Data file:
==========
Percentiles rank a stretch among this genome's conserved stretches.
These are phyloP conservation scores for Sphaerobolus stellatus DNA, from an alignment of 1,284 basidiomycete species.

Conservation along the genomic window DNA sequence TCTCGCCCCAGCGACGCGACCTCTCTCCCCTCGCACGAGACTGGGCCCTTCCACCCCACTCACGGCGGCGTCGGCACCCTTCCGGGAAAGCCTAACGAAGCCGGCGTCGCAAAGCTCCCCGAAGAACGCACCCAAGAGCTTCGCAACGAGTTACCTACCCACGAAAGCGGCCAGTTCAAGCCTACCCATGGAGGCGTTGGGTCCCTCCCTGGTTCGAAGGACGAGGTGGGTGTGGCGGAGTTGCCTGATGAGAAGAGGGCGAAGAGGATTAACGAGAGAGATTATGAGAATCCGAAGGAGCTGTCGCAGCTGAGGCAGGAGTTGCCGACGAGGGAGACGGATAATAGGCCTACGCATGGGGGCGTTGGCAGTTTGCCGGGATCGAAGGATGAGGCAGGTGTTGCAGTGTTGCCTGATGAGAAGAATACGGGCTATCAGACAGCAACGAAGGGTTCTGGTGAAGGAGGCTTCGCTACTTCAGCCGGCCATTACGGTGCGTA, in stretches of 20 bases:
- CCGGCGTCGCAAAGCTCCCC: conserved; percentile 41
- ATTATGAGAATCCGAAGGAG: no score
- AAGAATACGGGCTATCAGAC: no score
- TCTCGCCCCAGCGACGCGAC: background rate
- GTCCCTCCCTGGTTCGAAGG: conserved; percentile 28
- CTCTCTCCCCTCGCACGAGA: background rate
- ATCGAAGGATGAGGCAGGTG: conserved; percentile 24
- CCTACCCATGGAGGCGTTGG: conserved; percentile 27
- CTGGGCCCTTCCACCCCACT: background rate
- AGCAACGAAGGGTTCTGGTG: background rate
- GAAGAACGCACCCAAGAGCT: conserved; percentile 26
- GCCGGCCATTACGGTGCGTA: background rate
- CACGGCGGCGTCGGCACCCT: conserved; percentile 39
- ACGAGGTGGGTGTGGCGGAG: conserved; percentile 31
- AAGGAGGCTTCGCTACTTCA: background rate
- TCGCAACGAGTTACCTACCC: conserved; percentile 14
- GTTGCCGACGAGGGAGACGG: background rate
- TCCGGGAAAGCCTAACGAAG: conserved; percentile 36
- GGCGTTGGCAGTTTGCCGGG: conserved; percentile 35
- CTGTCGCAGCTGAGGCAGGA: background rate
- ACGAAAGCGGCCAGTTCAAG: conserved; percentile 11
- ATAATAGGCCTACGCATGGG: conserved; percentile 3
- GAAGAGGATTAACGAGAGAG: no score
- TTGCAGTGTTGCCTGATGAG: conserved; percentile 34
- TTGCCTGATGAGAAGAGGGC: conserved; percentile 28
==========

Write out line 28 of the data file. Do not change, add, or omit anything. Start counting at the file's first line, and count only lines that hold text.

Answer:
- TTGCCTGATGAGAAGAGGGC: conserved; percentile 28